Buffalo lawyer Robert Fogg put forward for vote for public defender 

click to enlarge Monroe County Legislature President Sabrina LaMar, right, announced that she would refer Buffalo-based criminal defense lawyer Robert Fogg, left, to legislators as the next county public defender.


Monroe County Legislature President Sabrina LaMar, right, announced that she would refer Buffalo-based criminal defense lawyer Robert Fogg, left, to legislators as the next county public defender.

The president of the Monroe County Legislature on Wednesday announced that a selection committee had chosen Robert Fogg, a Buffalo-based criminal defense attorney, to fill the vacant post of county public defender, setting up a potential confirmation battle with legislators.

Confirming the next public defender requires approval by a simple majority in the 29-member Legislature.

But even as the president, Sabrina LaMar, called on legislators to confirm Fogg, it was unclear whether she had the votes to make that happen. She declined to answer whether she had the support of a majority of legislators, saying only that she had discussed the matter with each.

“I believe that the legislators will do what’s right in this situation,” LaMar said, flanked by Fogg and a handful of their supporters during a news conference in the Legislature chambers.

The naming of a new public defender, whose office represents thousands of people who have been accused of crimes and cannot afford a lawyer, has been a protracted process fraught with backroom politicking and backbiting.

The search, which was led by a seven-member committee, was whittled down to two candidates three months ago — Fogg and Julie Cianca, a senior assistant public defender in Monroe County.

But LaMar, who selected five of the seven people on the committee, had yet to announce a candidate or put them to a vote until now. In announcing Fogg as the candidate, LaMar said he was the unanimous choice of the committee, which included a former judge, attorneys, and clergy.

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Democrats, who ostensibly hold a single-seat majority in the Legislature, have said that they are united behind Cianca and have support from Republicans. But LaMar, a Democrat who caucuses with Republicans to effectively give the GOP the majority, has publicly expressed her preference for Fogg.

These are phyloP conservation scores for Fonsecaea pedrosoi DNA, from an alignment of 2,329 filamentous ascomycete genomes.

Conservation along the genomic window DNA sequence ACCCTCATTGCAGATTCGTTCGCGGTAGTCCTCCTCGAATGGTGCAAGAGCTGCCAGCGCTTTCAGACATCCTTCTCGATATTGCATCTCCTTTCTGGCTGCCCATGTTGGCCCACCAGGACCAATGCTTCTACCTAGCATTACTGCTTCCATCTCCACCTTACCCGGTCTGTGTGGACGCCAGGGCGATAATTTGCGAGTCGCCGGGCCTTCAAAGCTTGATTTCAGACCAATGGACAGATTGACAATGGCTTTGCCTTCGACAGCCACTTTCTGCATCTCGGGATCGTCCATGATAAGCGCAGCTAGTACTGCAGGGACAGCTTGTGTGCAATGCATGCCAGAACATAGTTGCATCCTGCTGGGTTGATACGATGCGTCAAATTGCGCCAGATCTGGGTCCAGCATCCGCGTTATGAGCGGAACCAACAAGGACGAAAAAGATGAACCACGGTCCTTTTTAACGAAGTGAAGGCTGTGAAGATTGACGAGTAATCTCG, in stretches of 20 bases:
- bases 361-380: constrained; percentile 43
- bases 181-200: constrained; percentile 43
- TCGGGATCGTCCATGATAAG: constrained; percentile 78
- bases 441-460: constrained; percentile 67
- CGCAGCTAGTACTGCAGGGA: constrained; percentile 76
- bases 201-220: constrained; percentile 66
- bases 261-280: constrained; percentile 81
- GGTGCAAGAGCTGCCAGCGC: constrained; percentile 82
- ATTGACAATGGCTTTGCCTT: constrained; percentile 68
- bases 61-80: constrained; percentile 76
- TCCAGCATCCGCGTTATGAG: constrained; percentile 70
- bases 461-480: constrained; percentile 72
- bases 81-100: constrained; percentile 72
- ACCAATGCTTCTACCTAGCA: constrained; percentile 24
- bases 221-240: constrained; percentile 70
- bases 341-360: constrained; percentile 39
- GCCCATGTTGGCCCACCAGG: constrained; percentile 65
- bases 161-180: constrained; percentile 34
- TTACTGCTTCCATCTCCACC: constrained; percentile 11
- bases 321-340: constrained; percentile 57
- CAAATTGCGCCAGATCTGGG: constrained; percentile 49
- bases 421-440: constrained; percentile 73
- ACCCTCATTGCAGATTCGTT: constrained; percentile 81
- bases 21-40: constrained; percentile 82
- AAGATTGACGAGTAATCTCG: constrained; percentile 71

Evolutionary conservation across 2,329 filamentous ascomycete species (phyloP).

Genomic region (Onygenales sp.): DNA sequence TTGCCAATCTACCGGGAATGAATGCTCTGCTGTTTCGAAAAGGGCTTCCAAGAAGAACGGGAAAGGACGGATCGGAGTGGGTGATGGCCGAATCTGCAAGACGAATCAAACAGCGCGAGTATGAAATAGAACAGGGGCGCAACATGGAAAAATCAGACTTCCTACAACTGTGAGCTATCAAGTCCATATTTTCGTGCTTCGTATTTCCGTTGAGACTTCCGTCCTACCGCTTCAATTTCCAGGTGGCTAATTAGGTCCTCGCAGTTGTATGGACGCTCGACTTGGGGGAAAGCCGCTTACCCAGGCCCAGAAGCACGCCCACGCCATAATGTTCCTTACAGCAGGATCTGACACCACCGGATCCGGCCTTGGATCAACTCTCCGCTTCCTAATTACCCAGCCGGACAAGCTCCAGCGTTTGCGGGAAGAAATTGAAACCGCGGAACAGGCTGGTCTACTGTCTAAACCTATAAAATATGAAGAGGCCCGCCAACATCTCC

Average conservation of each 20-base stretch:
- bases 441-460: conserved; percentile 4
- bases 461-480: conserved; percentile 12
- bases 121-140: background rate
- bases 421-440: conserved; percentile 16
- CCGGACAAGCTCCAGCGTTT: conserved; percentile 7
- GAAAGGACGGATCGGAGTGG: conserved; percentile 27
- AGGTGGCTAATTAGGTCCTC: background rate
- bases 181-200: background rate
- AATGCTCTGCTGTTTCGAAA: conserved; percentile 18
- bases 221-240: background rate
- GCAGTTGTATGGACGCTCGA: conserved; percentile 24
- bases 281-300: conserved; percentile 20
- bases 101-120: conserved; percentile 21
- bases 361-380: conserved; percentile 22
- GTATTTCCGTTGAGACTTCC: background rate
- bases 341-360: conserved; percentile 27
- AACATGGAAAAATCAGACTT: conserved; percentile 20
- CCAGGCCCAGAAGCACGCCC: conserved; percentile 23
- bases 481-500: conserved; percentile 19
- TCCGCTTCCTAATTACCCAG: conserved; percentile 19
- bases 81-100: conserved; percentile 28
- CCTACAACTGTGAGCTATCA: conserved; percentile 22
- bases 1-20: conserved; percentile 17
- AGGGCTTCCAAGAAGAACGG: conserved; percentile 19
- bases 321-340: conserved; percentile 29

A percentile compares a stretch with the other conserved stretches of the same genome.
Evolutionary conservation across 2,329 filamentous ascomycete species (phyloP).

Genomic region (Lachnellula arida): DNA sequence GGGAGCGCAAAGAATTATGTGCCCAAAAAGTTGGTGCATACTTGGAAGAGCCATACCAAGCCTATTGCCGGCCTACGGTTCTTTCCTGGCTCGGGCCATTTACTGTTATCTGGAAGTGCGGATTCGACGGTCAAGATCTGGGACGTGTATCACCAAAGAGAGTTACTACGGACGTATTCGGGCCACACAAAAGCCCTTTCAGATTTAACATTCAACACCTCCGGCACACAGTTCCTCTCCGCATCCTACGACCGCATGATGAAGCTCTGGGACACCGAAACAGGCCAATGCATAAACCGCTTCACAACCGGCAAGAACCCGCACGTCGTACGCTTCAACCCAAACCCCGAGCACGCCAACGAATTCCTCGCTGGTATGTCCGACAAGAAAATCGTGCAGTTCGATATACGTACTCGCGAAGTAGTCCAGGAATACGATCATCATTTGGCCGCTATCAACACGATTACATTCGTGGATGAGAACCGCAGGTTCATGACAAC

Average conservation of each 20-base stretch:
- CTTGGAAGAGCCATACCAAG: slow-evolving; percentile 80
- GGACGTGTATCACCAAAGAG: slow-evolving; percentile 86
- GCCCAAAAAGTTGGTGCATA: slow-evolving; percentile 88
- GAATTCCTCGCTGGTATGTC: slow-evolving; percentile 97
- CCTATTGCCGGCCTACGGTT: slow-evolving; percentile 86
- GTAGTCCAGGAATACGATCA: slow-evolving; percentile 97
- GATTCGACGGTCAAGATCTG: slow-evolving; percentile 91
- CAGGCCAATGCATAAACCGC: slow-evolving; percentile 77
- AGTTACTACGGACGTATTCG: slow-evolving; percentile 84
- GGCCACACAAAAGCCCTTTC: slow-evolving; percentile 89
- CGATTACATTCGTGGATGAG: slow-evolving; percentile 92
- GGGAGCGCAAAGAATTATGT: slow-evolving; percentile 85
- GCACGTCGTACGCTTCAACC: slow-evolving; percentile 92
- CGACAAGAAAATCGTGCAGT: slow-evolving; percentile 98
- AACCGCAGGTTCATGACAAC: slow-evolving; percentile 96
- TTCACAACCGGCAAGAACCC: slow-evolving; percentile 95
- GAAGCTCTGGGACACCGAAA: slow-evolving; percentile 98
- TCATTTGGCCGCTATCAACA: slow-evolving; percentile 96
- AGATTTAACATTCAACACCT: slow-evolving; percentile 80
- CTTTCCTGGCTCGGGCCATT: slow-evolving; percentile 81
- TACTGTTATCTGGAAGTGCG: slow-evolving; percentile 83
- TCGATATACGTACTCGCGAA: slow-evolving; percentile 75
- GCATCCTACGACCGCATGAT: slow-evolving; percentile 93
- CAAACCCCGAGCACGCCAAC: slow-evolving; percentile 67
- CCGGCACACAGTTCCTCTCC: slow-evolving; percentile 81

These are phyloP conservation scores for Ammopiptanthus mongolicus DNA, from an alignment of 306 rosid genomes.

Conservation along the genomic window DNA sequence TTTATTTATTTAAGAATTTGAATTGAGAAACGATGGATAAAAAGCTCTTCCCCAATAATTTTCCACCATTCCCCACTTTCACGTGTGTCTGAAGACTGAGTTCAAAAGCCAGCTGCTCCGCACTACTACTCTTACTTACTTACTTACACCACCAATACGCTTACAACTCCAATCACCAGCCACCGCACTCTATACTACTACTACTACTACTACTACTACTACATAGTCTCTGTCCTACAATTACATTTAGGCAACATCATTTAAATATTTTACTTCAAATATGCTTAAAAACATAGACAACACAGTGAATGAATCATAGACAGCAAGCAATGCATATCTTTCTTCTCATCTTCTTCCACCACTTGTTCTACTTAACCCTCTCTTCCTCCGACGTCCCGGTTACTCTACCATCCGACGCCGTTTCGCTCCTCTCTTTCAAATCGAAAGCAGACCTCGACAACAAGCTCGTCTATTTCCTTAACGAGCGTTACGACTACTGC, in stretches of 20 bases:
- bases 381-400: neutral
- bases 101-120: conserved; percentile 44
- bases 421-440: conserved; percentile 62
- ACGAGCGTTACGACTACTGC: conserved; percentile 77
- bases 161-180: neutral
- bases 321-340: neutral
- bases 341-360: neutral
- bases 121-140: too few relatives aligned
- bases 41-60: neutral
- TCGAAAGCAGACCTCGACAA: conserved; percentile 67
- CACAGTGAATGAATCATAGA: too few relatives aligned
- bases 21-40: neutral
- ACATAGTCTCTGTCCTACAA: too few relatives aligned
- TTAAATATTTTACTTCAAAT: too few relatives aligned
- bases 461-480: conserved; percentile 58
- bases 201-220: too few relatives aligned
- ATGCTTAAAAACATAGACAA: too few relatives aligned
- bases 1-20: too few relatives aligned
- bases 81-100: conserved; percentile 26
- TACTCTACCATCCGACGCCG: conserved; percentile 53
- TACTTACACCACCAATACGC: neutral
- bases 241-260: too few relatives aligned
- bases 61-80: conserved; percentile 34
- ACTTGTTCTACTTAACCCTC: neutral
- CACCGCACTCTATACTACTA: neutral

A native of New York City, Fogg relocated to Buffalo in 1981 to pursue an undergraduate degree. He graduated from the University at Buffalo Law School in 1996, according to the biography on his law firm’s website. He is also a conflict defender in Niagara County, which requires him to take cases for indigent defendants when their public defender has a conflict of interest.

“The Public Defender’s Office is an important office,” Fogg said. “It’s one that should be run with integrity through and through. It should be independent of political pressure and it should be an advocate for the people. Not only the people that are its clients, but for the people who exist in the community today and tomorrow.”

He added: “It will be the job of the Public Defender’s Office to advocate for the proper administration of law in the name of justice. This is something that I hope that I will be able to bring to Monroe County.”

LaMar lauded Fogg as an outsider committed to legal justice who is untainted by the office’s internal politics. She also made much of Fogg, who is Black, becoming what she mistakenly said would be the first person of color to lead the office.

“I say to my colleagues, ‘Where do you stand?’” Lamar said. “Will you stand on the right side of history today? Will you stand on the side that puts people above politics? Will you help me depoliticize the public defender’s office? Will you be the Legislature that appoints the first person of color to lead this office?”

“I’m asking the Monroe County Legislature to stand with me and do the right thing on behalf of the people of this county,” she went on.

In fact, Monroe County’s first public defender, Charles Willis, was Black. When a reporter pointed out that Willis was the first public defender of color, LaMar said she had never heard of him.

Moments before the announcement, the Democratic caucus of the Legislature issued a statement suggesting that LaMar was sowing “confusion” in the selection process, and reinforced the law that indicates the final appointment rests with legislators.

“We look forward to exercising our right to vote as duly elected legislators and represent the constituents which we serve,” the Democratic caucus leader, Yversha Roman, said in the statement. “Anything future is political strong-arming that undermines democracy.”

It was unclear Wednesday when the matter might go to a vote.

LaMar said the Legislature could take it up at its next scheduled meeting in the second week in August. But she also hinted that she could force her colleagues to consider it sooner by introducing the measure as a “matter of urgency.”

The Public Defender’s Office has been without a full-time chief since Tim Donaher resigned last year. Eric Teifke, an assistant public defender, has been leading the office in an acting capacity.

David Andreatta is CITY's editor. He can be reached at [email protected].
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